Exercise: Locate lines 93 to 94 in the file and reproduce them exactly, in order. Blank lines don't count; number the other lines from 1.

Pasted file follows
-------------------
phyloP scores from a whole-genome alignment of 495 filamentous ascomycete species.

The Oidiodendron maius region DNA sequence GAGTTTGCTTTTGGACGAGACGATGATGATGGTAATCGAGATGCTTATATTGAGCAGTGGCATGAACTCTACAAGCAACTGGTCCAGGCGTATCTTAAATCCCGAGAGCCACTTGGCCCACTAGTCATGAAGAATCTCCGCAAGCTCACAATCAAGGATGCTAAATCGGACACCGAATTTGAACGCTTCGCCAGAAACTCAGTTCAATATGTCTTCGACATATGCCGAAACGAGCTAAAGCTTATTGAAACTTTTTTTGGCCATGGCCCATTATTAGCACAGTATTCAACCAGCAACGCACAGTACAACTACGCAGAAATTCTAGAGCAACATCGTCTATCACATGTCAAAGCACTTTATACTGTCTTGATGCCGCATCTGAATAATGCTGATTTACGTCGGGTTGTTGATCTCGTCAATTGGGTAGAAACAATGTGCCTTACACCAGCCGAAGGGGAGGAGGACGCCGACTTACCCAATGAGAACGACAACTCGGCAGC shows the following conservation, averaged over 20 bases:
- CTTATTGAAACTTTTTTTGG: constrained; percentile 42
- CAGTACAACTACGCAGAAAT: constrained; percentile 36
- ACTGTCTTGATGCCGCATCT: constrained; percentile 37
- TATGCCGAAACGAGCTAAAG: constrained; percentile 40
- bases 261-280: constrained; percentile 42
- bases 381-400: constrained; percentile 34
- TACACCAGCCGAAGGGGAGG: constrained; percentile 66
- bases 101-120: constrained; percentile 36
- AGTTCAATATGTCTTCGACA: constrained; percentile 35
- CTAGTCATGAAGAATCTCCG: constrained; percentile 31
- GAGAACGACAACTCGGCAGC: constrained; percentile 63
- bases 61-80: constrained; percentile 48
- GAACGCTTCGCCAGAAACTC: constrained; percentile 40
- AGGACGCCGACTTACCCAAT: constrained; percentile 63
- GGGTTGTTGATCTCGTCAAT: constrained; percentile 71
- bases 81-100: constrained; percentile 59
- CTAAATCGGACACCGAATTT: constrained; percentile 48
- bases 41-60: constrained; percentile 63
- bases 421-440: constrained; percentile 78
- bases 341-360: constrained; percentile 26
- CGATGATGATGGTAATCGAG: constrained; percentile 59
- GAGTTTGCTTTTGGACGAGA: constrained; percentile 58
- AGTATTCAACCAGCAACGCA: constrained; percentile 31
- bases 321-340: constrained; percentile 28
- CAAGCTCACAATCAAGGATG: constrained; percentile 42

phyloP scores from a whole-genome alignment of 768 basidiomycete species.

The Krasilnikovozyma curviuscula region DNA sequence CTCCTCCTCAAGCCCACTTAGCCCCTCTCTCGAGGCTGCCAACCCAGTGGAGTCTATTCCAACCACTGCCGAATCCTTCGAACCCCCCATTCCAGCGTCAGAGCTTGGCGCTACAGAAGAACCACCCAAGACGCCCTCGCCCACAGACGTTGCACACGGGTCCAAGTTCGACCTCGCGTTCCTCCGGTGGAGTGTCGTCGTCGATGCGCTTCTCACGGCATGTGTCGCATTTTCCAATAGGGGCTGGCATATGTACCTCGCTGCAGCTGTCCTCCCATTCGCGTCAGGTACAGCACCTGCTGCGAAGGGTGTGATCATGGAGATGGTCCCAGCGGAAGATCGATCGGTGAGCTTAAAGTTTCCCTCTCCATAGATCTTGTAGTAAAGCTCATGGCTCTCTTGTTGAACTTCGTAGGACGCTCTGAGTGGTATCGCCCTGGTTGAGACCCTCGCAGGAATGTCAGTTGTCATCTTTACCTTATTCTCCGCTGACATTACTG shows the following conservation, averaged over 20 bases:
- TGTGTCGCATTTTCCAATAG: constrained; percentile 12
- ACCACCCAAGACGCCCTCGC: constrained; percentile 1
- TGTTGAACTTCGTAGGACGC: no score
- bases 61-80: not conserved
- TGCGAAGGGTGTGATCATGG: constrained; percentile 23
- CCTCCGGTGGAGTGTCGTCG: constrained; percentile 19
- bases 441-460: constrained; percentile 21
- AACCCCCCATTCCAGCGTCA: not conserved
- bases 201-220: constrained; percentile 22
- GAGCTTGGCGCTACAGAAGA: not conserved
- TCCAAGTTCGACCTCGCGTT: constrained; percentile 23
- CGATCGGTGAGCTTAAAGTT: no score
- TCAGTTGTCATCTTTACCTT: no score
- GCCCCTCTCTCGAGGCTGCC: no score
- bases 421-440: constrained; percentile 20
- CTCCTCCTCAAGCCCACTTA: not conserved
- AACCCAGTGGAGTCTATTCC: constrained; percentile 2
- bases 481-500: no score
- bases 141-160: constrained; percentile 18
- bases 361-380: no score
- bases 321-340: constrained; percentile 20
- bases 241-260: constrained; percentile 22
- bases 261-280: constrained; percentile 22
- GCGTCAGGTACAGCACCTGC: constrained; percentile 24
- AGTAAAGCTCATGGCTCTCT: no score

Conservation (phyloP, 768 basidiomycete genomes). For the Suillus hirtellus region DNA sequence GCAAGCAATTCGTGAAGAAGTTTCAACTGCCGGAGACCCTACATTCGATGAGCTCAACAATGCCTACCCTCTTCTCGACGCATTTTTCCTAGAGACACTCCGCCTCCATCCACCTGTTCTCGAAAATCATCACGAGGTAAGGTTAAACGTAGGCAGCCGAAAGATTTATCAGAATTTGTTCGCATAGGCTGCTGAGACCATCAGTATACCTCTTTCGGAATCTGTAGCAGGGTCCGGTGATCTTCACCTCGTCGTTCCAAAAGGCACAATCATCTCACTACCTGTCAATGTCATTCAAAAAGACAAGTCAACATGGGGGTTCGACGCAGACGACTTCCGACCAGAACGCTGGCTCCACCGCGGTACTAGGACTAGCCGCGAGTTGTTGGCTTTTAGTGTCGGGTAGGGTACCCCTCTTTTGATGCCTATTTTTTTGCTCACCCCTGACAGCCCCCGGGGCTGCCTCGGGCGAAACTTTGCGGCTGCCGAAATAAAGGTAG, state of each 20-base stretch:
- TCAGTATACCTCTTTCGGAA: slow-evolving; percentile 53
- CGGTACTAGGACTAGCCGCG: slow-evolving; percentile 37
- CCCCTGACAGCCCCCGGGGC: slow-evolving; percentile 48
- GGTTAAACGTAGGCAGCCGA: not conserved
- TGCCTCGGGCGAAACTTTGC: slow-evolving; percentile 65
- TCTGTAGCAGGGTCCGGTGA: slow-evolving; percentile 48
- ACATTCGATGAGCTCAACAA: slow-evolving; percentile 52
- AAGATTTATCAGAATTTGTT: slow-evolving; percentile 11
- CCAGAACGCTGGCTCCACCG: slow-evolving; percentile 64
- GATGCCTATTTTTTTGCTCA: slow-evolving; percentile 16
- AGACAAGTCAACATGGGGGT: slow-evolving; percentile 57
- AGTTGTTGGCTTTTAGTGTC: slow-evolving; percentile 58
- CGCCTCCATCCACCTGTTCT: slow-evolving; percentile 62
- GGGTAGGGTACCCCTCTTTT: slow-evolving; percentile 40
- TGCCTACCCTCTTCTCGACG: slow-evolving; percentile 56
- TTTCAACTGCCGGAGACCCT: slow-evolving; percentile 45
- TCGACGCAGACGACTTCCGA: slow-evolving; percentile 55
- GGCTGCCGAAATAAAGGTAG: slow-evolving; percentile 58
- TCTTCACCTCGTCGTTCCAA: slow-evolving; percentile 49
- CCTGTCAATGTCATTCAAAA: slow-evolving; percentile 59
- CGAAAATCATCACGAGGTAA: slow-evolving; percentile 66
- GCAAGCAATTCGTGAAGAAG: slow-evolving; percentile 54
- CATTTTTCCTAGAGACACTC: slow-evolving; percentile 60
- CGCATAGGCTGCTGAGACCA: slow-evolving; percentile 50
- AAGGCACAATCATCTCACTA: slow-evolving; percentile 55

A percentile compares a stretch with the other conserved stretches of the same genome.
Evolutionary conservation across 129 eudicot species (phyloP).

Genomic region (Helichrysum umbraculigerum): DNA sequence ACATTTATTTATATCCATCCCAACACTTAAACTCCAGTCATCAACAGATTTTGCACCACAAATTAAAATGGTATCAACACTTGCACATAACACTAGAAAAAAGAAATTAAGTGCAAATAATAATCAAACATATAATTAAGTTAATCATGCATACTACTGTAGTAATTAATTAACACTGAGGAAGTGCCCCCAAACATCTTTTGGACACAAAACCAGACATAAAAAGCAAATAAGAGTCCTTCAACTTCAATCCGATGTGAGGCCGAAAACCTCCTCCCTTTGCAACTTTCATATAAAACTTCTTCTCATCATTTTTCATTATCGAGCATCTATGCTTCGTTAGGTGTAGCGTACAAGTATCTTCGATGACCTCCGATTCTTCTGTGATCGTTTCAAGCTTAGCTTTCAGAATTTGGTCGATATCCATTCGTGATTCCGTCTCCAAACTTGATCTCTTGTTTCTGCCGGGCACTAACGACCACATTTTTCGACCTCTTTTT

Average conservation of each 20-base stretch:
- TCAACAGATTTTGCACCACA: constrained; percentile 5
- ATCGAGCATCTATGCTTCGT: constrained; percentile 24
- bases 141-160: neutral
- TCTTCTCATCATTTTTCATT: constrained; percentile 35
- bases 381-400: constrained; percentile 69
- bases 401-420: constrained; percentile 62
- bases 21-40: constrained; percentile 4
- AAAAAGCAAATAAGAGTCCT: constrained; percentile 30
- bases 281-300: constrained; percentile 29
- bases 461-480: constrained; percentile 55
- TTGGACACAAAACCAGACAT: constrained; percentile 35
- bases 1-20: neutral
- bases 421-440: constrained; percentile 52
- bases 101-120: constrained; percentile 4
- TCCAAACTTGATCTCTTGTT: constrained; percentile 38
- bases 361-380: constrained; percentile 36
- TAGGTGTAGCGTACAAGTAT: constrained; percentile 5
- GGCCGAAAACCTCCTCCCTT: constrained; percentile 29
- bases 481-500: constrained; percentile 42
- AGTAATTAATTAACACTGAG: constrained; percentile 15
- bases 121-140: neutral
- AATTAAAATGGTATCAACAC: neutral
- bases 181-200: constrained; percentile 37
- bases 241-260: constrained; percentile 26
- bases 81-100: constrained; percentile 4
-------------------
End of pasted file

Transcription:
- bases 281-300: constrained; percentile 29
- bases 461-480: constrained; percentile 55